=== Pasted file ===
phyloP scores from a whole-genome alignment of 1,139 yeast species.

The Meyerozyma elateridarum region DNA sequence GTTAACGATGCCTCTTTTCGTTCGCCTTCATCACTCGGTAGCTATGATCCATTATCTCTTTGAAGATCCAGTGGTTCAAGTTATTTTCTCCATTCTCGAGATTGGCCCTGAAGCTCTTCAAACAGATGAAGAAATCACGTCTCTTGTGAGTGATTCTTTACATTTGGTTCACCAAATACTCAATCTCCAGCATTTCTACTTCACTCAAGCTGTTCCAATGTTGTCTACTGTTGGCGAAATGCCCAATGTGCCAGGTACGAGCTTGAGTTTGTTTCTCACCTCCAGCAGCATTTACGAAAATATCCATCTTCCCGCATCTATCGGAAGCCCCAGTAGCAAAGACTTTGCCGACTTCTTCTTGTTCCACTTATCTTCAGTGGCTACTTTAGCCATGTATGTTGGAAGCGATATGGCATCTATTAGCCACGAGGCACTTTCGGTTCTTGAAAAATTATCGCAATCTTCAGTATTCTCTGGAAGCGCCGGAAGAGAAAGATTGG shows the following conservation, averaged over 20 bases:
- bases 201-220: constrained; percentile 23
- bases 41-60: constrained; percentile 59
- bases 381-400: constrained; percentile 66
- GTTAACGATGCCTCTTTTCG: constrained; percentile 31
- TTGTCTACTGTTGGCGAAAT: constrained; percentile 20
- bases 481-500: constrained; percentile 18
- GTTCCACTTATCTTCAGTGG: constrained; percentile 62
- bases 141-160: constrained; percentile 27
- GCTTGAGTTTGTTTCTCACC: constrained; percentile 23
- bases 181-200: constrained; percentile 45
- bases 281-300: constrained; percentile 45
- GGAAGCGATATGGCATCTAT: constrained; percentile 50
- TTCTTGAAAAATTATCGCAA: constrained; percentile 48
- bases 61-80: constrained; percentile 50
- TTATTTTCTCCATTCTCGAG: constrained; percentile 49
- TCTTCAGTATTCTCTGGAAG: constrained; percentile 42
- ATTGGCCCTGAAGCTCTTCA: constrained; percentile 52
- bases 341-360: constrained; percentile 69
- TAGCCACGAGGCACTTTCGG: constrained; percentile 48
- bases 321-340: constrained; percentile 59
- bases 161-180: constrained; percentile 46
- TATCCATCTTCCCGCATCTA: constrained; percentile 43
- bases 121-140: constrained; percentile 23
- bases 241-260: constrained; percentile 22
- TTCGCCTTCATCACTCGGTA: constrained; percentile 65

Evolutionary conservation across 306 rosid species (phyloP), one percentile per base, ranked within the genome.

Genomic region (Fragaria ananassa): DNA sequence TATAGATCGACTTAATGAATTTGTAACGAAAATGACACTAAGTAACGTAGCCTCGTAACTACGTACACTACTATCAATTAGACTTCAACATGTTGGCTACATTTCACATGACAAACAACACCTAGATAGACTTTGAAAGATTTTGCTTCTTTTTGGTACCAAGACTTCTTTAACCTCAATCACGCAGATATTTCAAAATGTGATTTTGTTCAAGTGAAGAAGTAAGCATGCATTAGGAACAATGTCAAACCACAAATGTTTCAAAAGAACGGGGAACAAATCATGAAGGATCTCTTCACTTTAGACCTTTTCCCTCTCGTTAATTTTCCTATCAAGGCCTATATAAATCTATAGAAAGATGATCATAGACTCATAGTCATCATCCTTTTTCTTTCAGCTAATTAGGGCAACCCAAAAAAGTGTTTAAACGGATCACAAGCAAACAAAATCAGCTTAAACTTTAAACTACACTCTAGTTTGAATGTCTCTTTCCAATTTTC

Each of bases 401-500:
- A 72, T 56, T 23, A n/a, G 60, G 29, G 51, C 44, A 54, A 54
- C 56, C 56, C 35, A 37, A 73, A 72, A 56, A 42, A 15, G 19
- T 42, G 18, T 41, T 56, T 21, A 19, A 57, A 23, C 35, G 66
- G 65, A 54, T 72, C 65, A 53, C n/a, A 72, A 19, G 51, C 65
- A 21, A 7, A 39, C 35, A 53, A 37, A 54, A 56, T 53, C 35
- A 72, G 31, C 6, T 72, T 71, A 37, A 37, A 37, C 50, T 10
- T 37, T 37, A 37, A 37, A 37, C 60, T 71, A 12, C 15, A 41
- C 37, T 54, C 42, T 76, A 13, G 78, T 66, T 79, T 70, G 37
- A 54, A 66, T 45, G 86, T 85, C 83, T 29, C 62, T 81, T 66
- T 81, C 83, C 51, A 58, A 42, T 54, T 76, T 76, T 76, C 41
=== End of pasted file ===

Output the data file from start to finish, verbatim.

phyloP scores from a whole-genome alignment of 1,139 yeast species.

The Meyerozyma elateridarum region DNA sequence GTTAACGATGCCTCTTTTCGTTCGCCTTCATCACTCGGTAGCTATGATCCATTATCTCTTTGAAGATCCAGTGGTTCAAGTTATTTTCTCCATTCTCGAGATTGGCCCTGAAGCTCTTCAAACAGATGAAGAAATCACGTCTCTTGTGAGTGATTCTTTACATTTGGTTCACCAAATACTCAATCTCCAGCATTTCTACTTCACTCAAGCTGTTCCAATGTTGTCTACTGTTGGCGAAATGCCCAATGTGCCAGGTACGAGCTTGAGTTTGTTTCTCACCTCCAGCAGCATTTACGAAAATATCCATCTTCCCGCATCTATCGGAAGCCCCAGTAGCAAAGACTTTGCCGACTTCTTCTTGTTCCACTTATCTTCAGTGGCTACTTTAGCCATGTATGTTGGAAGCGATATGGCATCTATTAGCCACGAGGCACTTTCGGTTCTTGAAAAATTATCGCAATCTTCAGTATTCTCTGGAAGCGCCGGAAGAGAAAGATTGG shows the following conservation, averaged over 20 bases:
- bases 201-220: constrained; percentile 23
- bases 41-60: constrained; percentile 59
- bases 381-400: constrained; percentile 66
- GTTAACGATGCCTCTTTTCG: constrained; percentile 31
- TTGTCTACTGTTGGCGAAAT: constrained; percentile 20
- bases 481-500: constrained; percentile 18
- GTTCCACTTATCTTCAGTGG: constrained; percentile 62
- bases 141-160: constrained; percentile 27
- GCTTGAGTTTGTTTCTCACC: constrained; percentile 23
- bases 181-200: constrained; percentile 45
- bases 281-300: constrained; percentile 45
- GGAAGCGATATGGCATCTAT: constrained; percentile 50
- TTCTTGAAAAATTATCGCAA: constrained; percentile 48
- bases 61-80: constrained; percentile 50
- TTATTTTCTCCATTCTCGAG: constrained; percentile 49
- TCTTCAGTATTCTCTGGAAG: constrained; percentile 42
- ATTGGCCCTGAAGCTCTTCA: constrained; percentile 52
- bases 341-360: constrained; percentile 69
- TAGCCACGAGGCACTTTCGG: constrained; percentile 48
- bases 321-340: constrained; percentile 59
- bases 161-180: constrained; percentile 46
- TATCCATCTTCCCGCATCTA: constrained; percentile 43
- bases 121-140: constrained; percentile 23
- bases 241-260: constrained; percentile 22
- TTCGCCTTCATCACTCGGTA: constrained; percentile 65

Evolutionary conservation across 306 rosid species (phyloP), one percentile per base, ranked within the genome.

Genomic region (Fragaria ananassa): DNA sequence TATAGATCGACTTAATGAATTTGTAACGAAAATGACACTAAGTAACGTAGCCTCGTAACTACGTACACTACTATCAATTAGACTTCAACATGTTGGCTACATTTCACATGACAAACAACACCTAGATAGACTTTGAAAGATTTTGCTTCTTTTTGGTACCAAGACTTCTTTAACCTCAATCACGCAGATATTTCAAAATGTGATTTTGTTCAAGTGAAGAAGTAAGCATGCATTAGGAACAATGTCAAACCACAAATGTTTCAAAAGAACGGGGAACAAATCATGAAGGATCTCTTCACTTTAGACCTTTTCCCTCTCGTTAATTTTCCTATCAAGGCCTATATAAATCTATAGAAAGATGATCATAGACTCATAGTCATCATCCTTTTTCTTTCAGCTAATTAGGGCAACCCAAAAAAGTGTTTAAACGGATCACAAGCAAACAAAATCAGCTTAAACTTTAAACTACACTCTAGTTTGAATGTCTCTTTCCAATTTTC

Each of bases 401-500:
- A 72, T 56, T 23, A n/a, G 60, G 29, G 51, C 44, A 54, A 54
- C 56, C 56, C 35, A 37, A 73, A 72, A 56, A 42, A 15, G 19
- T 42, G 18, T 41, T 56, T 21, A 19, A 57, A 23, C 35, G 66
- G 65, A 54, T 72, C 65, A 53, C n/a, A 72, A 19, G 51, C 65
- A 21, A 7, A 39, C 35, A 53, A 37, A 54, A 56, T 53, C 35
- A 72, G 31, C 6, T 72, T 71, A 37, A 37, A 37, C 50, T 10
- T 37, T 37, A 37, A 37, A 37, C 60, T 71, A 12, C 15, A 41
- C 37, T 54, C 42, T 76, A 13, G 78, T 66, T 79, T 70, G 37
- A 54, A 66, T 45, G 86, T 85, C 83, T 29, C 62, T 81, T 66
- T 81, C 83, C 51, A 58, A 42, T 54, T 76, T 76, T 76, C 41